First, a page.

New Imaging Technique Reduces Risk in Gallbladder Surgery
Laparoscopic cholecystectomy is a minimally invasive procedure for gallbladder removal. Although the procedure has a very high success rate, 1 in 200 patients will sustain serious bile duct injury, mainly due to misidentification of the biliary anatomy. With 800,000 procedures performed in the United States each year, that means in the U.S. alone 4,000 patients will be seriously injured.
Current attempts to simplify bile duct identification rely on the intravascular injection of contrast agents and fluorescent dyes. However, these methods significantly increase the duration and complexity of the laparoscopic procedure. For this reason, these technologies are seldom used. Members of the BioDesign programme set out to develop a solution to this problem.
The laparoscopic procedure is simple and fast, hence surgeons are reluctant to make it complex by adding new imaging modalities, according to Dr. Muhammad Adileh, who led the BioDesign team. “We had to find a solution that wouldn’t complicate things by changing the procedure or increasing operation time,” he explained.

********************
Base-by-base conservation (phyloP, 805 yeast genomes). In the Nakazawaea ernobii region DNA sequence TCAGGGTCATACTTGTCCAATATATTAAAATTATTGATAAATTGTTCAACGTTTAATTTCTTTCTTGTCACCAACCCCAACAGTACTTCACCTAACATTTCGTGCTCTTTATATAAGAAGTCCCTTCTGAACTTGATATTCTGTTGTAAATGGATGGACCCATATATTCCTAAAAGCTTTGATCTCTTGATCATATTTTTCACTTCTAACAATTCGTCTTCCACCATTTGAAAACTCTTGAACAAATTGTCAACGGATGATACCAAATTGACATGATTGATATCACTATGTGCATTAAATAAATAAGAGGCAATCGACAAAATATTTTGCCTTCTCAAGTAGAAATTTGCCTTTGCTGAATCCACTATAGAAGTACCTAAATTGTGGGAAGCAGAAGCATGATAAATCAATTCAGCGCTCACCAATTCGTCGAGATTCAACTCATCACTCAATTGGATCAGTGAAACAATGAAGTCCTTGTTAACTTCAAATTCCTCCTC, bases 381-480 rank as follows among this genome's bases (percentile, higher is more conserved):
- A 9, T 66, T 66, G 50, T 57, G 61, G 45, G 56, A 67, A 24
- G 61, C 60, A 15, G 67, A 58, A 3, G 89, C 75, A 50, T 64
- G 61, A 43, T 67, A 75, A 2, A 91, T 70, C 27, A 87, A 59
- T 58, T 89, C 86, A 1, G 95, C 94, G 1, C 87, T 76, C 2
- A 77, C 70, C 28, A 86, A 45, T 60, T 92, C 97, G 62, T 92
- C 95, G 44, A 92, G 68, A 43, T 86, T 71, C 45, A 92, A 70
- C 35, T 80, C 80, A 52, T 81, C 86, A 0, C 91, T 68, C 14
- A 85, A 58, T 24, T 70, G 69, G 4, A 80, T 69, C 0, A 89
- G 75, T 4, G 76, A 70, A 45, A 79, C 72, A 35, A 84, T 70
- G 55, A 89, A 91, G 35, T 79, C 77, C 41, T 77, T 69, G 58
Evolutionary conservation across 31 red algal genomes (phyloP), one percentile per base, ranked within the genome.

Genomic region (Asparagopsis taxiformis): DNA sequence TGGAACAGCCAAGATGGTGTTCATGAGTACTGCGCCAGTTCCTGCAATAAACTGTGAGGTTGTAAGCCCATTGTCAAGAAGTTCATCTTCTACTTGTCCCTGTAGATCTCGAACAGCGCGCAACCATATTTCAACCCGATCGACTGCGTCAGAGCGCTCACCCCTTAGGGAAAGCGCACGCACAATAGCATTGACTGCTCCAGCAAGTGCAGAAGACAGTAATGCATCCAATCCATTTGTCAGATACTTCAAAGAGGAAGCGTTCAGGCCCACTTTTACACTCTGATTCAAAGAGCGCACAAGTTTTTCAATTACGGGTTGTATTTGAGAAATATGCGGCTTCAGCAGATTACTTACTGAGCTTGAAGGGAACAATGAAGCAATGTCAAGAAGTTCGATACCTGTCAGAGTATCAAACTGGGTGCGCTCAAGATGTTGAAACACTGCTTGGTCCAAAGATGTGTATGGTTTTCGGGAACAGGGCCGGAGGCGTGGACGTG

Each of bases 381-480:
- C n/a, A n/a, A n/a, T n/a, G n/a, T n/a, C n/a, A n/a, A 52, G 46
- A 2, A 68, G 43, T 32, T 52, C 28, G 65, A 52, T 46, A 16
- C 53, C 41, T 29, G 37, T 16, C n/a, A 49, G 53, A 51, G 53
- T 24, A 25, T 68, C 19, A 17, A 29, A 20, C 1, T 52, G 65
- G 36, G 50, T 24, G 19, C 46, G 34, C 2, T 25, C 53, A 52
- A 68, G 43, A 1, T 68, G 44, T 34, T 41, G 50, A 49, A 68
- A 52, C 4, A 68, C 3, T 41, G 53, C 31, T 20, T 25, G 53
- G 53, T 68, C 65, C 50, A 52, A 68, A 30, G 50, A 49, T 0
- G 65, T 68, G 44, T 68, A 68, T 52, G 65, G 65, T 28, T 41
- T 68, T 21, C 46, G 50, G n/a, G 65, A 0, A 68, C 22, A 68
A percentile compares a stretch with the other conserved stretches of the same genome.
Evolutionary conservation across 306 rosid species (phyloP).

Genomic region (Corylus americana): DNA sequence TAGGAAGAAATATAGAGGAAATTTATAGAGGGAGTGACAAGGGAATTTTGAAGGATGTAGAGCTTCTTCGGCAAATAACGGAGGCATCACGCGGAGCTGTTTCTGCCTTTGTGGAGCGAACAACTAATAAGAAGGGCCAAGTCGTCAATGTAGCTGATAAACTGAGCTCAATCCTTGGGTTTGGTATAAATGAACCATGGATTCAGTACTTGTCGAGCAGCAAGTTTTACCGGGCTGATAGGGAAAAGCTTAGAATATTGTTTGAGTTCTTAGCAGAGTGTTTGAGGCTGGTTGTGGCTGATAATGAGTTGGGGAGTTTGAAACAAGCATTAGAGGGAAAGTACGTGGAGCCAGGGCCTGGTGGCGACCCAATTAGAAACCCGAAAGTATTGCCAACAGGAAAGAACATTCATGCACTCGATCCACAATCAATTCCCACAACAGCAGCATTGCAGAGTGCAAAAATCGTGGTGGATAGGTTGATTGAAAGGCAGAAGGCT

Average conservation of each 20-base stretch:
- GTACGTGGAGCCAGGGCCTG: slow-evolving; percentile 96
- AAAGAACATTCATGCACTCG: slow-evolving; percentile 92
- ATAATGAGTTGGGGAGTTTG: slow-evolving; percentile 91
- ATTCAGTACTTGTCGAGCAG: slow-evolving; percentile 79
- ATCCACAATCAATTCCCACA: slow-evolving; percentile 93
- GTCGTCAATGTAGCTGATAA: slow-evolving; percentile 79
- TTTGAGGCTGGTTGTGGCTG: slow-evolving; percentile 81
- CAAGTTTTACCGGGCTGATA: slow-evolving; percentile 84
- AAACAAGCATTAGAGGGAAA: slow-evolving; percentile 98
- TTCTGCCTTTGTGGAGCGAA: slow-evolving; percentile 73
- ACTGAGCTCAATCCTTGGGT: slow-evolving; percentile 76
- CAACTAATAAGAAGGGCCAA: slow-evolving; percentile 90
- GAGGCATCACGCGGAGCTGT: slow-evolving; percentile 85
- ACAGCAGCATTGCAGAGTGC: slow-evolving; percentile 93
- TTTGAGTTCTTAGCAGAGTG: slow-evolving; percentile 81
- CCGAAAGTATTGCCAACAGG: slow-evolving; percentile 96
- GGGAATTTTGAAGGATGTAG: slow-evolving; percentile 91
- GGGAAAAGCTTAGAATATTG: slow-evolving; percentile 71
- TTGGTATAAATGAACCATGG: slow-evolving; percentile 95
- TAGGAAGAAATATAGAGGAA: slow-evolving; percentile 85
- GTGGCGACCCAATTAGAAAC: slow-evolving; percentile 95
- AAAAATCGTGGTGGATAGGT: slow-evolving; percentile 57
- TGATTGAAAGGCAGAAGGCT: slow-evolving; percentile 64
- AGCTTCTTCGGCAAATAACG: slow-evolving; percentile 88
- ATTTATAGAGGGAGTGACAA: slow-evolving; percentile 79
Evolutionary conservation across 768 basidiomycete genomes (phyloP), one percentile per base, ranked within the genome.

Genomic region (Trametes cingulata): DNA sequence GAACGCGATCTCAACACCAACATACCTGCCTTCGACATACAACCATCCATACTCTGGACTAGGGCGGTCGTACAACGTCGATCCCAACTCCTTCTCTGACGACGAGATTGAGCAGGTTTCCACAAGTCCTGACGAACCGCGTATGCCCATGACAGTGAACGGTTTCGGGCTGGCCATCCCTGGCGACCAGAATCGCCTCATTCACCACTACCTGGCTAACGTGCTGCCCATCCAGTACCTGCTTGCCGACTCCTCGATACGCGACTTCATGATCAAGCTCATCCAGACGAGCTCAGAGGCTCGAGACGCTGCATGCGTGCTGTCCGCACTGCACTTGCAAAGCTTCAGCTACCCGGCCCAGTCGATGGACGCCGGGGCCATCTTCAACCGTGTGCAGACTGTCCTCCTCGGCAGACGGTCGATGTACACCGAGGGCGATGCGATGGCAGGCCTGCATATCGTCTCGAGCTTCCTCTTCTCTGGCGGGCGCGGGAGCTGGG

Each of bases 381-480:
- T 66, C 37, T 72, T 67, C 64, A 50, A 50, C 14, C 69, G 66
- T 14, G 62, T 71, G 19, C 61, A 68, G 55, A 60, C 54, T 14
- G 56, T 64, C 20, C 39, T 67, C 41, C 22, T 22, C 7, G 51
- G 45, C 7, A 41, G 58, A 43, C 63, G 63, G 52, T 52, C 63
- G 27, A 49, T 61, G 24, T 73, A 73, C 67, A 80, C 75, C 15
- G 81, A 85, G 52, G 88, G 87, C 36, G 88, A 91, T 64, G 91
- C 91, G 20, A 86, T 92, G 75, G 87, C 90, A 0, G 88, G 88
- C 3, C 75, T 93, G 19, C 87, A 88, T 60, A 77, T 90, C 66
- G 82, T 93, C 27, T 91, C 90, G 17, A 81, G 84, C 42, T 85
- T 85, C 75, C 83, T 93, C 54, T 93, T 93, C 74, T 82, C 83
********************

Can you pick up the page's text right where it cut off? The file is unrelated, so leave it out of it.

Partnering with Prof. Yaakov Nahmias, director of the Hebrew University’s Alexander Grass Center for Bioengineering, the team identified a unique spectrum of bile acid absorption. “We found that red light in the visible range is predominantly absorbed by bile acids in the biliary tree,” Prof. Nahmias said. Through animal experiments, the team was able to identify bile ducts just by switching the colour and direction of incident light.
This significant discovery would allow surgeons to perform the simple laparoscopic procedure and identify bile ducts with a single flip of a button, Prof. Nahmias noted.
The project, called CholeVision, will culminate in a dedicated laparoscopic tool that would allow surgeons to avoid bile duct injuries and their devastating consequences.
BioDesign: Medical Innovation is a multidisciplinary, team-based approach to medical innovation. Sponsored by Boston Scientific and the Terumo Medical Corporation, the programme takes outstanding medical fellows, bioengineering and business graduate students, and tutors them in the science and practice of bringing a medical innovation to the market.
Source and video/image credit: Hebrew University of Jerusalem
Published on : Thu, 5 Nov 2015